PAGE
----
float move_speed = Monster->GetMoveSpeed ();

uint32 animation_id = ANIM_ID_WALK;
uint8 animation_mode = ANIM_MODE_REPEAT;

uint32 animation_finished_id = ANIM_ID_IDLE;
};




We send that along with the standard MessageHeader. The client will recieve it and will reposition and reorientate the monster with the current position and angle (if the monster was stationary before this isn't needed, but if it was already walking it will help to keep everything in sync). It will then change the animation to a walking one and begin moving to it's destination position at the speed specified. Once it gets there it will revert back to it's idle animation.

You see? You've only had to send 2 messages to the client about the monster and already it's walking about. Your bandwidth usage has been cutdown dramatically and the load removed from the server.

For clients, the problem is a little tricker as they generally aren't moving from point to point, but just in a set direction. All you have to do is send a message to each client stating the current position, angle, and movement speed and they can exrapolate the rest. If he changes direction, just send a DirectionChanged event to the clients and everything will keep on moving smoothly.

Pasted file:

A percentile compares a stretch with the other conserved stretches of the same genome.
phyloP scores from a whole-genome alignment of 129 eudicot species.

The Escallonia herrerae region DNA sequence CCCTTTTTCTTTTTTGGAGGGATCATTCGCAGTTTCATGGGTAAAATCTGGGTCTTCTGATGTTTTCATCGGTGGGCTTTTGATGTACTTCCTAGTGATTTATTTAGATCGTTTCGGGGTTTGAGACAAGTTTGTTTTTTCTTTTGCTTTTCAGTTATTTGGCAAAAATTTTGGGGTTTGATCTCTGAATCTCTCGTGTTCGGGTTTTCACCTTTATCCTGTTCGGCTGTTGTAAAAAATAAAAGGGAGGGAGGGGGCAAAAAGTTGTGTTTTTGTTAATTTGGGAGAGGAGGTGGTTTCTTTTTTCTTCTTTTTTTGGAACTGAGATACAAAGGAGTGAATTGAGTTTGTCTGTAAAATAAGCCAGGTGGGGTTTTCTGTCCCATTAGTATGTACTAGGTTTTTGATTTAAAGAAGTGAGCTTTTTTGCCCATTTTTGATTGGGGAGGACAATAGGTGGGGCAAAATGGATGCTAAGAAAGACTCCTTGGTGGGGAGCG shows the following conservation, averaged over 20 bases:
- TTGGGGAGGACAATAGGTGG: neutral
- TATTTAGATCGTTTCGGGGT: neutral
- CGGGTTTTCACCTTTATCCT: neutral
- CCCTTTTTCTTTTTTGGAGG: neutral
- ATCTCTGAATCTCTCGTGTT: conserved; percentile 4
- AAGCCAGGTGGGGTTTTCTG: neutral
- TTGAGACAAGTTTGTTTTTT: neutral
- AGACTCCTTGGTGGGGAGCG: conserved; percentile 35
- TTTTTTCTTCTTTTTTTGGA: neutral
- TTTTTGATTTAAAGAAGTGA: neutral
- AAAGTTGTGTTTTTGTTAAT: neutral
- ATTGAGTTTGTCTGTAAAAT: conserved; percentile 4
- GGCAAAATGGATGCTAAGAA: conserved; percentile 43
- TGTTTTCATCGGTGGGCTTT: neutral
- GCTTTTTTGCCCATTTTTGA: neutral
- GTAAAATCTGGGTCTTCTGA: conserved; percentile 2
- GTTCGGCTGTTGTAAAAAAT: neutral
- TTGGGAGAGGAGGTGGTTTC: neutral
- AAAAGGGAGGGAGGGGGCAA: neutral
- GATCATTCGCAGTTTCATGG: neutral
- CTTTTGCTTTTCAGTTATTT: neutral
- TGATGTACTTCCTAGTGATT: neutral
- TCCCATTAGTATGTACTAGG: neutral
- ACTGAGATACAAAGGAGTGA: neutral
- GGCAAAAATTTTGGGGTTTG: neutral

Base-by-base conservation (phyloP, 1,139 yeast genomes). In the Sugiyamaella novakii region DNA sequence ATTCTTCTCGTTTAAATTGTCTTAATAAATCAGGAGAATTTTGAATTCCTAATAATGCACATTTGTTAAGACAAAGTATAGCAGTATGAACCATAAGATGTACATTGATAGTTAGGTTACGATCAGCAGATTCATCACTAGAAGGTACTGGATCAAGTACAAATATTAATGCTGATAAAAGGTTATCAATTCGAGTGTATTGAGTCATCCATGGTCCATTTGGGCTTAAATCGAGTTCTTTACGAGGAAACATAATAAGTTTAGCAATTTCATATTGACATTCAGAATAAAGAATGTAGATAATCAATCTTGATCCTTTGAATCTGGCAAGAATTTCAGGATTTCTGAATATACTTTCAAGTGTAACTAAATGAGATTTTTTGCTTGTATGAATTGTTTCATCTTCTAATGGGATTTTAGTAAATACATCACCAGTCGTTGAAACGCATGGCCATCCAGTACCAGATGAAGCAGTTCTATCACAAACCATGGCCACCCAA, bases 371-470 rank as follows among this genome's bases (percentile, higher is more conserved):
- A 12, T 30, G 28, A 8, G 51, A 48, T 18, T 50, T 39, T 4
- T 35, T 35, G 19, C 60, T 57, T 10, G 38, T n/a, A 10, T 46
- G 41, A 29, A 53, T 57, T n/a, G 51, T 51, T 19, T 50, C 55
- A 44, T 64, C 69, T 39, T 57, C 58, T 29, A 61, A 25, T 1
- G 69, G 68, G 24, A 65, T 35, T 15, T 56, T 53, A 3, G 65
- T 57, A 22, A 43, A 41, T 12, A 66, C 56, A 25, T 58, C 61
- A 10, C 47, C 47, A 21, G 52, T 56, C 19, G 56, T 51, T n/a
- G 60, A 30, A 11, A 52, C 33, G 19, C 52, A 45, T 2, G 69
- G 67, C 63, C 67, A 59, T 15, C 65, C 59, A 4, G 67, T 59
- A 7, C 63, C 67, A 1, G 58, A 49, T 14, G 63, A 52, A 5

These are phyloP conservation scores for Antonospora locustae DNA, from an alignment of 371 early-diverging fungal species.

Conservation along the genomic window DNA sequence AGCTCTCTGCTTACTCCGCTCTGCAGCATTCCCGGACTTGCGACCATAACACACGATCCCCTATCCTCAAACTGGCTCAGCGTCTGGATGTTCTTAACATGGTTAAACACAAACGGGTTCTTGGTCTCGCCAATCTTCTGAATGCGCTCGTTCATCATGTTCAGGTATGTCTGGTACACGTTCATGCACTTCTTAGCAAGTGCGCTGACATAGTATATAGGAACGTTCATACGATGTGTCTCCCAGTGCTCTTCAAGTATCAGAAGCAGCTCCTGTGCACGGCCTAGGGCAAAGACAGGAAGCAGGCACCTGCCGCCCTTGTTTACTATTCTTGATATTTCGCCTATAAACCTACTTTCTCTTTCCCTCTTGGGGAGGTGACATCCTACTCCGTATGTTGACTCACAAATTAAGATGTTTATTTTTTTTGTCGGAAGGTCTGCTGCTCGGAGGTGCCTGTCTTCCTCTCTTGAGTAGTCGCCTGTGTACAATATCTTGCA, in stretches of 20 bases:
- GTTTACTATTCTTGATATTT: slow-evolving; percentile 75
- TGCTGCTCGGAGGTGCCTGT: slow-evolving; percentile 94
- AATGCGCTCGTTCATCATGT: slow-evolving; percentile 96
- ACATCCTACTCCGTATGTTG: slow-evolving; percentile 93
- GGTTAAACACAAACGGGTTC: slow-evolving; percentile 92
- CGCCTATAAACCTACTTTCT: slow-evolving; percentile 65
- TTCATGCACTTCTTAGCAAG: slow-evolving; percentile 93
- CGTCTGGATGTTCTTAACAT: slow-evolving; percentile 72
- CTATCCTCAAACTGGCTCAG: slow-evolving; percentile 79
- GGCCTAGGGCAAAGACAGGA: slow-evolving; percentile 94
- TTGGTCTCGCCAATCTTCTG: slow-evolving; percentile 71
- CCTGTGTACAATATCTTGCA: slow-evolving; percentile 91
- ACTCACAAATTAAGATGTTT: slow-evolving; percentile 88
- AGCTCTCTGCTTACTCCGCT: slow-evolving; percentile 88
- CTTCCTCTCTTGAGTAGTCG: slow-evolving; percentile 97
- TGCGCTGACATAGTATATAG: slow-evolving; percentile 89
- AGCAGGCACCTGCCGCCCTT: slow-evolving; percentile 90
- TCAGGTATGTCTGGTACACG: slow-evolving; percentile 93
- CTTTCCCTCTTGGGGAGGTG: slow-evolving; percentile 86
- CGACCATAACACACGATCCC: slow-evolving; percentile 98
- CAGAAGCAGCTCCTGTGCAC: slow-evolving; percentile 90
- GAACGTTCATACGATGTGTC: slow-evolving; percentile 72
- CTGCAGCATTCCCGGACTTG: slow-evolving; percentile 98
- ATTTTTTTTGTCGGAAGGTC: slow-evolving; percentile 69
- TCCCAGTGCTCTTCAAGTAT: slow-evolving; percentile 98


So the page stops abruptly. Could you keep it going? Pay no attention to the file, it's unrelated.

That's the general idea of it anyway. Never resend anything you don't have to. If the monsters health hasn't changed then what you sent the client the first time is still true, so it doesn't have to be changed. If it takes damage, send a TakeDamage event that reduces its health.

Of course, in reality it's far more complex than this but it should give you a working basis :)

Share this post


Link to post
Share on other sites
MENTAL offers some really useful advice there.

Tufflax,

If you want to have someone to chat with and ask questions to about this kind of stuff, in your own language, let me know. :)

Share this post


Link to post
Share on other sites
Thanks for the replys guys!

Ravuya: So you mean that the client should only know about things that are visible to him? I don't quite understand what you mean with that paradigm and game pad.

And MENTAL: So you mean that the client knows about Bob even if Bob is not visible to him? I can see pros and cons with both approaches (the client knowing everything vs knowing only what is visible). If the client knows only what is visible, that's less units. But, if a new units begins showing, that's more information that needs being sent when the unit first walks onto the screen (or the player scrolls the camera). Also, if I'm to draw a minimap, knowing everything would help. And yes, of course sending only what is really necessary is good.